There is hardly any subject as contested in the media as what humans should eat. Usually, such discussions are devoid of actual scientific reasoning, though they all claim to be backed by scientific studies (typically without naming those studies). The colorful spectrum of suggestions ranges from eating only bananas, to avoiding "refined" sugars and red meats, to avoiding meat altogether, to eating as much meat as possible etc. Clearly, many of them are completely contradictory.

From a purely biological, evidence-based perspective, how does an optimal human diet look? In particular, I'm interested in the following questions:

  • Is there a single diet that can be recommended to all humans, regardless of lifestyle, which only needs to be scaled in quantity (i.e. more physically active people should eat more of it) but not content?
  • Excluding diseases, does the optimal diet for an individual depend not only on their lifestyle but also on their genetic makeup?
  • Knowing nothing about their genetic makeup and living an average industrialized-society lifestyle, what is the best guess for what a human should eat?

Answers should be backed by solid reasoning and (ideally) references to verified (meta-)studies published in actual scientific journals supporting the claim. It seems strange to have to ask such a question, as one might expect it to have been answered thousands of times already, and of course it has, but the answers vary so wildly that I suspect I'm being fed hogwash mostly.

  • $\begingroup$ Is this question just a coincidence? See new topic at BioSE Meta: meta.biology.stackexchange.com/questions/556/… $\endgroup$ Mar 11 '14 at 14:55
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    $\begingroup$ I think you should refine your question, and split it into subquestions. This is really broad, and there are lots of diets out there. You should also define what you mean with optimal (what is the "target"?), since this could refer to e.g. keeping a healthy weight, nutritional balance, life span etc. Different diets may be optimal for different targets. Without a clear definition of a target, this question borders on primarily opinion-based ("what is the best...?"). $\endgroup$ Mar 11 '14 at 15:07

No, there isn't a single diet that can be recommended from a biological perspective.

The most popular diet from a pseudo-scientific perspective is the Paleo diet, saying we should eat what our ancestors in the Paleolithic were eating, but it makes a mistake of forgetting that our metabolism has evolved since then. There are also numerous other flaws in the Paleo diet but I won't go through them all.

The most notable example to use here would be dairy products, as we're among the few species that can drink milk at adult age. Drinking milk as an adult isn't normal, and yet we evolved the ability to do so. Some individuals can't drink milk, same goes for consuming gluten, nuts, and several other things, but the species as a whole can consume all of the above. Some people must avoid certain foods because of their individual genetic makeup though. Most evolved to process gluten and this ability is greatly responsible for the fact that there are 7 billion of us now. If you read an article "gluten is bad", remember that gluten grew the human race and without it at least a third of the world's population would die through starvation. If you read an article about the Paleo diet, remember we wouldn't be here if the agricultural revolution didn't happen.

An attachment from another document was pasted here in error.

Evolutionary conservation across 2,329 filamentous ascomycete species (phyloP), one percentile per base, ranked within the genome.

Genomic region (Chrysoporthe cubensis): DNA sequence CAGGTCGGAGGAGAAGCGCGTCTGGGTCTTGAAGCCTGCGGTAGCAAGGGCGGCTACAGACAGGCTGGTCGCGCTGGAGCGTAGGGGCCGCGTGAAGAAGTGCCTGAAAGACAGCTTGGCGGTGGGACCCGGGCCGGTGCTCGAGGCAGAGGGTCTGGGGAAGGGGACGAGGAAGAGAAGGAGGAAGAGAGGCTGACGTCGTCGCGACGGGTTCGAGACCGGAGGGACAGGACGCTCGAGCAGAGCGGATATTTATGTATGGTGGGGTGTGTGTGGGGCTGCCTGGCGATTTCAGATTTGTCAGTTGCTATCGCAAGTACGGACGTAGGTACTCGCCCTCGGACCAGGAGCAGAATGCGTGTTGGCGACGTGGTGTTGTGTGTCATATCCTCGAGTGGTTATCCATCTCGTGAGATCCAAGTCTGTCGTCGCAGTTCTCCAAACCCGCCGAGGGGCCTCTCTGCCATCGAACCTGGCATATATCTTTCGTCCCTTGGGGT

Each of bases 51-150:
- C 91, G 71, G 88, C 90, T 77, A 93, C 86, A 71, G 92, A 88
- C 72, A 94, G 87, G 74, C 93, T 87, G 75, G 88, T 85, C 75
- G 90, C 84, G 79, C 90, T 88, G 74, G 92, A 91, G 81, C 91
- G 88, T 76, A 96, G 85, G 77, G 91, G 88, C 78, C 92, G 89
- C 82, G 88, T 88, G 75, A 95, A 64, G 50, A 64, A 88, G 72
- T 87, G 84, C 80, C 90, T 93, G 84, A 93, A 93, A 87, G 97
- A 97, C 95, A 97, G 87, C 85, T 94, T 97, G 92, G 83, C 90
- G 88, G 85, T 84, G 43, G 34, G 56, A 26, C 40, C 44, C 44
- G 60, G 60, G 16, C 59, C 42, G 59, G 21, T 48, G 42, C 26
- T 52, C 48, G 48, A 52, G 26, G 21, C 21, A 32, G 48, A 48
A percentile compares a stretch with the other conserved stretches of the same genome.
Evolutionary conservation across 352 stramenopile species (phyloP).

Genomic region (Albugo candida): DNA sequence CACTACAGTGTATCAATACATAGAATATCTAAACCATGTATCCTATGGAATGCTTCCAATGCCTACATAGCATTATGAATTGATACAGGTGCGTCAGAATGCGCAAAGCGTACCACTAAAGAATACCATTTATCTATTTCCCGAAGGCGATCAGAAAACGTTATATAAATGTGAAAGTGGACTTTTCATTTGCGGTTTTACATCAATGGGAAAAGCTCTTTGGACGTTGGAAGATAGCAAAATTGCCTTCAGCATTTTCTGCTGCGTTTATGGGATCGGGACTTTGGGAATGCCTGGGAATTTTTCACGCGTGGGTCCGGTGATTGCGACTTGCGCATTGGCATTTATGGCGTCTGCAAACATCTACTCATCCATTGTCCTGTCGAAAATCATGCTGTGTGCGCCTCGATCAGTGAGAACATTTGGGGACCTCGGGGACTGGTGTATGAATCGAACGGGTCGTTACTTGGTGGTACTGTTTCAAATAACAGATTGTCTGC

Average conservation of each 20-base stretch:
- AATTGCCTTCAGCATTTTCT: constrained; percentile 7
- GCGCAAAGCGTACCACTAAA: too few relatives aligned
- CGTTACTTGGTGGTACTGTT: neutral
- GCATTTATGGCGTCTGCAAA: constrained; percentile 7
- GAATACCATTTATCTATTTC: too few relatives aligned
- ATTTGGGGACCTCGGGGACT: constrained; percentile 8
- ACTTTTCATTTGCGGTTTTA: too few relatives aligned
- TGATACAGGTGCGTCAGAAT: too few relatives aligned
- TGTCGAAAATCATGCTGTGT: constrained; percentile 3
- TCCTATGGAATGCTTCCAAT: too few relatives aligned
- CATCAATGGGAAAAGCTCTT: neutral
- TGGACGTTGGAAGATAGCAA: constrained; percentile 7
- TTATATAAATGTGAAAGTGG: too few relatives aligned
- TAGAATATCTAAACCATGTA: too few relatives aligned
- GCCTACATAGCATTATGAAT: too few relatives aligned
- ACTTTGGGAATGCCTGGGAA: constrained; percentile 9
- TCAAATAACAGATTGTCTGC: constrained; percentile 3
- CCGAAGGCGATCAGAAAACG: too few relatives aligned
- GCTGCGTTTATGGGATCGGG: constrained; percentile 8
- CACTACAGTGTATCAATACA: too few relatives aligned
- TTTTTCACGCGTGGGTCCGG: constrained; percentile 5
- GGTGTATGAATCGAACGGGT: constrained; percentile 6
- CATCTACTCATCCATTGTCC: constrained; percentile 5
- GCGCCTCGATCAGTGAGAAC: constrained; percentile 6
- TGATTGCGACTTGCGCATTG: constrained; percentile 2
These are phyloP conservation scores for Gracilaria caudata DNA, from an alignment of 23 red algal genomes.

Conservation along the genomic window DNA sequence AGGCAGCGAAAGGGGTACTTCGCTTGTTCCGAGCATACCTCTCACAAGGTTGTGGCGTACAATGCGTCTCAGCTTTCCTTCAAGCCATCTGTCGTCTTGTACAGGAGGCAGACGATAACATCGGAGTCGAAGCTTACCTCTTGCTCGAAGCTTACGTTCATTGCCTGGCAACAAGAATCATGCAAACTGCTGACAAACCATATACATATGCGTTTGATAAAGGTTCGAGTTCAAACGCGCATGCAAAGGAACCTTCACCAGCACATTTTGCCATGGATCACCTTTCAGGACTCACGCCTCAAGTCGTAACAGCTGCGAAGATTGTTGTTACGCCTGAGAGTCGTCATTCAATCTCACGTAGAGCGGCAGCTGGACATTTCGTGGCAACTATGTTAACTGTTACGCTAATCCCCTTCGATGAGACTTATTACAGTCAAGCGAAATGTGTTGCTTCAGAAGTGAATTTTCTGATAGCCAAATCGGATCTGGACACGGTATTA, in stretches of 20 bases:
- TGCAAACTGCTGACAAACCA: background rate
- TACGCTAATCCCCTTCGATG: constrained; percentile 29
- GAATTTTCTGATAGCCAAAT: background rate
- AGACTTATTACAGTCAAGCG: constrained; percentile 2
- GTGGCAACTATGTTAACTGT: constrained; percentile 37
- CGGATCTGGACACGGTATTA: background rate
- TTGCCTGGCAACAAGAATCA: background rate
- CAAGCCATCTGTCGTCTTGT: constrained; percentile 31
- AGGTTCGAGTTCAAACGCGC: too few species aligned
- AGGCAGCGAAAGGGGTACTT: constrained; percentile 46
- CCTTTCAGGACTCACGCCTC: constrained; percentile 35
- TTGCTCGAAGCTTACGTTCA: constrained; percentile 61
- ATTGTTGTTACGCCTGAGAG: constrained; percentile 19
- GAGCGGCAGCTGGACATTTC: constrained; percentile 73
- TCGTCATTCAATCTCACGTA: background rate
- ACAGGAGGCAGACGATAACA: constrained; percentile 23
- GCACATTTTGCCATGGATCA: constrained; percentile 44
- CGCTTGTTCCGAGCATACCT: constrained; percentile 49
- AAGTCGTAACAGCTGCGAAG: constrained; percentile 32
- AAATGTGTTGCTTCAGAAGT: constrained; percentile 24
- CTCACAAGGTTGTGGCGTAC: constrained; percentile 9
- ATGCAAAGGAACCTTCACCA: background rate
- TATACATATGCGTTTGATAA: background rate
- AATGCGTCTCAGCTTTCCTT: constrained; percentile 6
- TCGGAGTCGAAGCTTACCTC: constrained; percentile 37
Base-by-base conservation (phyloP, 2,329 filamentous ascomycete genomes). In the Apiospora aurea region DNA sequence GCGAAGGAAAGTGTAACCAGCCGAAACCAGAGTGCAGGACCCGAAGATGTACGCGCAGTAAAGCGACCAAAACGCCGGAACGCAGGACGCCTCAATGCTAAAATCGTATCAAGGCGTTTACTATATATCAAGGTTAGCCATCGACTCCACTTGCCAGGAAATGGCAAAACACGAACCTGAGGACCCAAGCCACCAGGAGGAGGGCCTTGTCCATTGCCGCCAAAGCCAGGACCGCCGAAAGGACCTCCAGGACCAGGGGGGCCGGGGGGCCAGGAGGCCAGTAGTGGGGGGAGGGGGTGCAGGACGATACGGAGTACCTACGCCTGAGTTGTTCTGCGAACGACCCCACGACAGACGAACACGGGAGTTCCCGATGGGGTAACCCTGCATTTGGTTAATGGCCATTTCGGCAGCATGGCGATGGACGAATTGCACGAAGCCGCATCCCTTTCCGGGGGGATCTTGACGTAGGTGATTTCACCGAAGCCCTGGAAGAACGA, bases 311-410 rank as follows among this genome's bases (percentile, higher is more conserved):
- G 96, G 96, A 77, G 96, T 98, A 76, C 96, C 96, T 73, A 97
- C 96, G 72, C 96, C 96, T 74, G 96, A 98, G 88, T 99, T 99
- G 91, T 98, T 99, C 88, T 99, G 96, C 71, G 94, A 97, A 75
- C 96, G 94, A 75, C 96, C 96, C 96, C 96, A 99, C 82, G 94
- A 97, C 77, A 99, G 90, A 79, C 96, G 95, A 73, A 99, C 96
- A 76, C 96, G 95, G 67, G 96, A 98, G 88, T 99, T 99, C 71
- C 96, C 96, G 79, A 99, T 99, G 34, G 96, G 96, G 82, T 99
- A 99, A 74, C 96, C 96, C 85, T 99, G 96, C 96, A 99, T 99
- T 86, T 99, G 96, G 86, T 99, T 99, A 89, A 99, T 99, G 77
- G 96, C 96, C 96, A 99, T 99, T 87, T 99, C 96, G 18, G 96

The correct answer would be - humans can consume everything that isn't toxic and provides them with energy. We're very capable omnivores, which is probably one of the reasons why we've done so well as a species. In other words, you won't die from eating processed sugar. There are healthier and less healthy foods, but none will kill you.

You are correct, there are numerous answers (or attempts to answer) to this question, and the way the research is concluded definitely doesn't help. Research is mostly conducted through polls designed to prove the scientist's original unverified claim, and virtually no research is conducted on the biological level, e.g. what happens to the body when you consume a certain carbohydrate. The whole field became pseudoscientific. The "food pyramid" is...pretty much wrong.

Body needs proteins, body needs carbohydrates, body needs fat. You could come up with a vague answer if you eliminate the foods that body doesn't need, such as processed sugars, but it's still energy and you won't die from consuming it.

There is no scientific research that consumation of any food, or elimination of any food, affects life span. Meaning, there's no differential survival rate depending on what you eat.

To put things in perspective, imagine a lion preoccupied with attempting to answer whether it would be better for his body to eat an antilope or a gazelle. 10.000 calories is 10.000 calories and if he eats either he'll live another day.

  • $\begingroup$ If by "the body needs carbohydrates" you mean carbohydrates in the diet, then I disagree. We can make all of the carbohydrates that we need from other nutrients (unless you class ascorbate as a carbohydrate). This is in contrast to both fatty acids and amino acids, for which there are dietary essential species. $\endgroup$
    – Alan Boyd
    Mar 11 '14 at 20:36
  • $\begingroup$ I agree with you, I was just making a different point so this error slipped through. Thanks for pointing it out. $\endgroup$
    – Dan Horvat
    Mar 11 '14 at 22:53

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